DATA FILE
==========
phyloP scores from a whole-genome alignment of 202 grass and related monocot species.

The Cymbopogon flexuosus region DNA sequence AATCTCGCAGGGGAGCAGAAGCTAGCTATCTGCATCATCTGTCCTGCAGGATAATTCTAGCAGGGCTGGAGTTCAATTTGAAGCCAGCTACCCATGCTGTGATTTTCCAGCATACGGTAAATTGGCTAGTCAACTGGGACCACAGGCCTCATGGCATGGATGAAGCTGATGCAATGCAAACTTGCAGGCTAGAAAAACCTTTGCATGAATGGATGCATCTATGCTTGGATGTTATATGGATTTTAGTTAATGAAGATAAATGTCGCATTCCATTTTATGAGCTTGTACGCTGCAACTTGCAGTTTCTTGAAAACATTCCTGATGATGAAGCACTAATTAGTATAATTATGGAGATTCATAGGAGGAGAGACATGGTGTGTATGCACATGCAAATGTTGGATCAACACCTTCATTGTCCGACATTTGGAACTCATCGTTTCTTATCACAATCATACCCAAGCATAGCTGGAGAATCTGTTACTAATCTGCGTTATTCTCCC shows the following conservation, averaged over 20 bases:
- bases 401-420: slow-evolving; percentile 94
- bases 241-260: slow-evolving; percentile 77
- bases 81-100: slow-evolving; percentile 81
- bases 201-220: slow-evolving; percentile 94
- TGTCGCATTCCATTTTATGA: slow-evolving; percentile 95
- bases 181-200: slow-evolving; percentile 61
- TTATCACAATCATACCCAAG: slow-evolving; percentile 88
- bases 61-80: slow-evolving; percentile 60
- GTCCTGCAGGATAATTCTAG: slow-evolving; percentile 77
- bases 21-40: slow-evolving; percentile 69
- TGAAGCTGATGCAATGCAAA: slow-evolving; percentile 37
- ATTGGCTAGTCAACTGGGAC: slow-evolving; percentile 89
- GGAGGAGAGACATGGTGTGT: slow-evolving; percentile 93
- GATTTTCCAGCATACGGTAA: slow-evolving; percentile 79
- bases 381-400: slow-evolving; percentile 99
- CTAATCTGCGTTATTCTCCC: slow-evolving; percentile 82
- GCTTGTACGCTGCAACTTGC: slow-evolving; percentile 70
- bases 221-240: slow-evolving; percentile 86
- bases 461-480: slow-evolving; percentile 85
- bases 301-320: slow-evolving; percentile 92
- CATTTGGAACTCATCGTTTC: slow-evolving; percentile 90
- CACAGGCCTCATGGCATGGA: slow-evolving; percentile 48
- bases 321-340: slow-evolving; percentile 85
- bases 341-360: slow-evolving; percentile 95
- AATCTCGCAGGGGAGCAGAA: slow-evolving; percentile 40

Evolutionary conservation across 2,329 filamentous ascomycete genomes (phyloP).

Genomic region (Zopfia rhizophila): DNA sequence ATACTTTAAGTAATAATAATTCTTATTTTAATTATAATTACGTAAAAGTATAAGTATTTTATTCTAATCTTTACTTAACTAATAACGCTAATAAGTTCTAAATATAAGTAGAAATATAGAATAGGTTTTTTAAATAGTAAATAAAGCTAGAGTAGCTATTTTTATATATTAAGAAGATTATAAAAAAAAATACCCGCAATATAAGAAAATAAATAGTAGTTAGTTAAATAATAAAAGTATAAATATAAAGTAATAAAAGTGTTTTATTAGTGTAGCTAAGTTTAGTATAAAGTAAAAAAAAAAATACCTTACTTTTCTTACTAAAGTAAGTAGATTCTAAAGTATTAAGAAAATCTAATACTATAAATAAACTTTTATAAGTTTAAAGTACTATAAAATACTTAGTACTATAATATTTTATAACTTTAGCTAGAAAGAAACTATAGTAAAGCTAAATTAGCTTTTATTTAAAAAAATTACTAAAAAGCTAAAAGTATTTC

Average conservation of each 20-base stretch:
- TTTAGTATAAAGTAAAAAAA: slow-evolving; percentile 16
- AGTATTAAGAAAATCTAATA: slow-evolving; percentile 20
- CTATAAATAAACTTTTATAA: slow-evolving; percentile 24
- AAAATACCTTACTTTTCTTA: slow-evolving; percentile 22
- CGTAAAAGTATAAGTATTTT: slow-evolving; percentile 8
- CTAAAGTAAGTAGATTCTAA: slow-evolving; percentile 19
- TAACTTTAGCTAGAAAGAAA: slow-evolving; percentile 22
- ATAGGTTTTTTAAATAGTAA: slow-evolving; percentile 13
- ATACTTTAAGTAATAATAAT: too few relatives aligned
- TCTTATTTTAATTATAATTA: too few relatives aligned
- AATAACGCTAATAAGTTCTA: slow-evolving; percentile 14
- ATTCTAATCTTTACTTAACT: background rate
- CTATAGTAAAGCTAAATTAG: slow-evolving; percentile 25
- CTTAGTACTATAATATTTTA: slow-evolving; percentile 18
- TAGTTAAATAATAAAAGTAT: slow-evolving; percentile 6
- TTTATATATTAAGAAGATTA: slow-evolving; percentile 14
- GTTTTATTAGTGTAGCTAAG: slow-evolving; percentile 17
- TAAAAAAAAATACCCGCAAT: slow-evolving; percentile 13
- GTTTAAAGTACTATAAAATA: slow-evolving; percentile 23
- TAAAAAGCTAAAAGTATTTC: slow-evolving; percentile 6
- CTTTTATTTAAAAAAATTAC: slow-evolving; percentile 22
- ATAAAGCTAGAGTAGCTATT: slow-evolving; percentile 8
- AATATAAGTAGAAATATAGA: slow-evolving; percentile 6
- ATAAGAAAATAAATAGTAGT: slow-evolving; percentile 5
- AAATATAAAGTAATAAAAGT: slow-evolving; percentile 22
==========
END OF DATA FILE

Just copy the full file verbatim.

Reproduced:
phyloP scores from a whole-genome alignment of 202 grass and related monocot species.

The Cymbopogon flexuosus region DNA sequence AATCTCGCAGGGGAGCAGAAGCTAGCTATCTGCATCATCTGTCCTGCAGGATAATTCTAGCAGGGCTGGAGTTCAATTTGAAGCCAGCTACCCATGCTGTGATTTTCCAGCATACGGTAAATTGGCTAGTCAACTGGGACCACAGGCCTCATGGCATGGATGAAGCTGATGCAATGCAAACTTGCAGGCTAGAAAAACCTTTGCATGAATGGATGCATCTATGCTTGGATGTTATATGGATTTTAGTTAATGAAGATAAATGTCGCATTCCATTTTATGAGCTTGTACGCTGCAACTTGCAGTTTCTTGAAAACATTCCTGATGATGAAGCACTAATTAGTATAATTATGGAGATTCATAGGAGGAGAGACATGGTGTGTATGCACATGCAAATGTTGGATCAACACCTTCATTGTCCGACATTTGGAACTCATCGTTTCTTATCACAATCATACCCAAGCATAGCTGGAGAATCTGTTACTAATCTGCGTTATTCTCCC shows the following conservation, averaged over 20 bases:
- bases 401-420: slow-evolving; percentile 94
- bases 241-260: slow-evolving; percentile 77
- bases 81-100: slow-evolving; percentile 81
- bases 201-220: slow-evolving; percentile 94
- TGTCGCATTCCATTTTATGA: slow-evolving; percentile 95
- bases 181-200: slow-evolving; percentile 61
- TTATCACAATCATACCCAAG: slow-evolving; percentile 88
- bases 61-80: slow-evolving; percentile 60
- GTCCTGCAGGATAATTCTAG: slow-evolving; percentile 77
- bases 21-40: slow-evolving; percentile 69
- TGAAGCTGATGCAATGCAAA: slow-evolving; percentile 37
- ATTGGCTAGTCAACTGGGAC: slow-evolving; percentile 89
- GGAGGAGAGACATGGTGTGT: slow-evolving; percentile 93
- GATTTTCCAGCATACGGTAA: slow-evolving; percentile 79
- bases 381-400: slow-evolving; percentile 99
- CTAATCTGCGTTATTCTCCC: slow-evolving; percentile 82
- GCTTGTACGCTGCAACTTGC: slow-evolving; percentile 70
- bases 221-240: slow-evolving; percentile 86
- bases 461-480: slow-evolving; percentile 85
- bases 301-320: slow-evolving; percentile 92
- CATTTGGAACTCATCGTTTC: slow-evolving; percentile 90
- CACAGGCCTCATGGCATGGA: slow-evolving; percentile 48
- bases 321-340: slow-evolving; percentile 85
- bases 341-360: slow-evolving; percentile 95
- AATCTCGCAGGGGAGCAGAA: slow-evolving; percentile 40

Evolutionary conservation across 2,329 filamentous ascomycete genomes (phyloP).

Genomic region (Zopfia rhizophila): DNA sequence ATACTTTAAGTAATAATAATTCTTATTTTAATTATAATTACGTAAAAGTATAAGTATTTTATTCTAATCTTTACTTAACTAATAACGCTAATAAGTTCTAAATATAAGTAGAAATATAGAATAGGTTTTTTAAATAGTAAATAAAGCTAGAGTAGCTATTTTTATATATTAAGAAGATTATAAAAAAAAATACCCGCAATATAAGAAAATAAATAGTAGTTAGTTAAATAATAAAAGTATAAATATAAAGTAATAAAAGTGTTTTATTAGTGTAGCTAAGTTTAGTATAAAGTAAAAAAAAAAATACCTTACTTTTCTTACTAAAGTAAGTAGATTCTAAAGTATTAAGAAAATCTAATACTATAAATAAACTTTTATAAGTTTAAAGTACTATAAAATACTTAGTACTATAATATTTTATAACTTTAGCTAGAAAGAAACTATAGTAAAGCTAAATTAGCTTTTATTTAAAAAAATTACTAAAAAGCTAAAAGTATTTC

Average conservation of each 20-base stretch:
- TTTAGTATAAAGTAAAAAAA: slow-evolving; percentile 16
- AGTATTAAGAAAATCTAATA: slow-evolving; percentile 20
- CTATAAATAAACTTTTATAA: slow-evolving; percentile 24
- AAAATACCTTACTTTTCTTA: slow-evolving; percentile 22
- CGTAAAAGTATAAGTATTTT: slow-evolving; percentile 8
- CTAAAGTAAGTAGATTCTAA: slow-evolving; percentile 19
- TAACTTTAGCTAGAAAGAAA: slow-evolving; percentile 22
- ATAGGTTTTTTAAATAGTAA: slow-evolving; percentile 13
- ATACTTTAAGTAATAATAAT: too few relatives aligned
- TCTTATTTTAATTATAATTA: too few relatives aligned
- AATAACGCTAATAAGTTCTA: slow-evolving; percentile 14
- ATTCTAATCTTTACTTAACT: background rate
- CTATAGTAAAGCTAAATTAG: slow-evolving; percentile 25
- CTTAGTACTATAATATTTTA: slow-evolving; percentile 18
- TAGTTAAATAATAAAAGTAT: slow-evolving; percentile 6
- TTTATATATTAAGAAGATTA: slow-evolving; percentile 14
- GTTTTATTAGTGTAGCTAAG: slow-evolving; percentile 17
- TAAAAAAAAATACCCGCAAT: slow-evolving; percentile 13
- GTTTAAAGTACTATAAAATA: slow-evolving; percentile 23
- TAAAAAGCTAAAAGTATTTC: slow-evolving; percentile 6
- CTTTTATTTAAAAAAATTAC: slow-evolving; percentile 22
- ATAAAGCTAGAGTAGCTATT: slow-evolving; percentile 8
- AATATAAGTAGAAATATAGA: slow-evolving; percentile 6
- ATAAGAAAATAAATAGTAGT: slow-evolving; percentile 5
- AAATATAAAGTAATAAAAGT: slow-evolving; percentile 22